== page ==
OSCE 2 and Semester 2


Part A
The second day of OSCE's included 2 anatomy stations and 2 communication stations.

The anatomy stations involved being quizzed on by an anatomy demonstrator from a list of questions you'd randomly pick and would include things like "Find x", "Name and locate y," and "What are the borders of Z?"

There is not a great deal to report here. You either know the answers or you don't. The pressure of time makes you shit bags too, but the adrenaline is pumping and somehow you manage not to just collapse and drop dead from the panic (not to be dramatic or anything).

It's important to note that I knew those anatomy flashcards inside out. I totally had it. However the minute the demonstrator asked me to find x on the real thing, I really really struggled. I wish I had paid more attention and made greater use out of anatomy sessions.

I thought both stations went dreadfully. I recall my first demonstrator repeating the same instruction 3 ti…


Today was my first OSCE examination. It consists of six 5 minute stations and depending on the station you may or may not find a patient there. It's nerve wracking, heart pumping and all a bit of a blur. It is (and i'm sure all other medical students will agree) one of the most difficult examinations to be put under.

Station 1: Resuscitation 50/50

Person found collapsed, 25 metres from the nearest house by an electrical thing but no lakes or water nearby.

This one was quite straight forward.
D - Identified the danger. Made sure it was safe to approach.
R - Shook the patient for a response. None given.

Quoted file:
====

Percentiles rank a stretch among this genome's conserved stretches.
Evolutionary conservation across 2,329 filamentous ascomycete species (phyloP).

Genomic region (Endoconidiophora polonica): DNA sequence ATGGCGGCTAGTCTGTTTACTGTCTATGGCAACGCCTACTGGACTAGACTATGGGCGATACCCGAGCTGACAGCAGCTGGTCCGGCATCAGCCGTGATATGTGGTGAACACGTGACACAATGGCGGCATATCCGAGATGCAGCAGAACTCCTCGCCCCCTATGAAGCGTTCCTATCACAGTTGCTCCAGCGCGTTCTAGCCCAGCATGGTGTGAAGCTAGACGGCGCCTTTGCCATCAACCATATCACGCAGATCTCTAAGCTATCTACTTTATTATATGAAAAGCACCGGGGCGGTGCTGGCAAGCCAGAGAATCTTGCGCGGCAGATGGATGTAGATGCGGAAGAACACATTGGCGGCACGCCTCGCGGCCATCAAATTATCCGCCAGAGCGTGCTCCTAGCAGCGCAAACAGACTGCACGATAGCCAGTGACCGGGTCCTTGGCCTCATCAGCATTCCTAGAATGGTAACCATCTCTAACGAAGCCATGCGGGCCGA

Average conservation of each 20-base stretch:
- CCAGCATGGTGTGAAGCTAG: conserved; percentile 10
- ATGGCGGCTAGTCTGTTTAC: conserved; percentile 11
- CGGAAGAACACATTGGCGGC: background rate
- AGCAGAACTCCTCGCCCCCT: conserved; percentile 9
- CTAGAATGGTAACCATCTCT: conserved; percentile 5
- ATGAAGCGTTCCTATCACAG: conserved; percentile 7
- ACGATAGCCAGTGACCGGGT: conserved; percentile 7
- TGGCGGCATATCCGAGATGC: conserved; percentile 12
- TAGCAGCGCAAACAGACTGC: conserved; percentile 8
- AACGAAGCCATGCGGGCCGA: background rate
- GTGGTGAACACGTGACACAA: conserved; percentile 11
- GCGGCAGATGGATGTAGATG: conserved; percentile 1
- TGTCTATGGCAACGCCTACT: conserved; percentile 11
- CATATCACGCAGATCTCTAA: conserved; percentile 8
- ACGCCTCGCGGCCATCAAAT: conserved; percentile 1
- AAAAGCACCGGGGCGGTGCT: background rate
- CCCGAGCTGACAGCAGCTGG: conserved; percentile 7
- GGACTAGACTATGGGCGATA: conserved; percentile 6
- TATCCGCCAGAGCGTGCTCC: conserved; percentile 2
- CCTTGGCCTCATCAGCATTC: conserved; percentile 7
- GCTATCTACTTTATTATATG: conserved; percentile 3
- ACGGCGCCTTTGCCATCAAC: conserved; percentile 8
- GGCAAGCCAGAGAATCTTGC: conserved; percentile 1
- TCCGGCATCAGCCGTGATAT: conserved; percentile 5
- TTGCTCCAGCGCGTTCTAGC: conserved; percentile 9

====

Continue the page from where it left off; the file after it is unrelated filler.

S - Shouted for help.
A - lifted the head back, pulled the jaw down - got my airway
B - pressed ear against mouth, watched chest, no signs of breathing

At this point there is no point starting compression without getting help first. I go to the house, tell them to call an ambulance for an adult male found collapsed and to bring a defibrillator. I tell said person to join me.

C - …


Trust my group to be the one that gets to be on clinical placement the morning of our results. We all had a quiet agreement before hand not to make a big song and dance about it, that those of us who wanted to check would do so quietly and there wouldn't be this "but what exact percentile did you get?" shit that goes on. This was fortunate because even when I looked at my results, I got to pretend I hadn't yet, to allow me some time to process it before anyone else impounded their reaction onto me. I am becoming increasingly aware of how decisions you make can largely be influenced (or entirely) by the people around you and so (a bit like as I question my very decision to apply to do medicine in the first place) how do you really know what are 100% your feelings or decisions?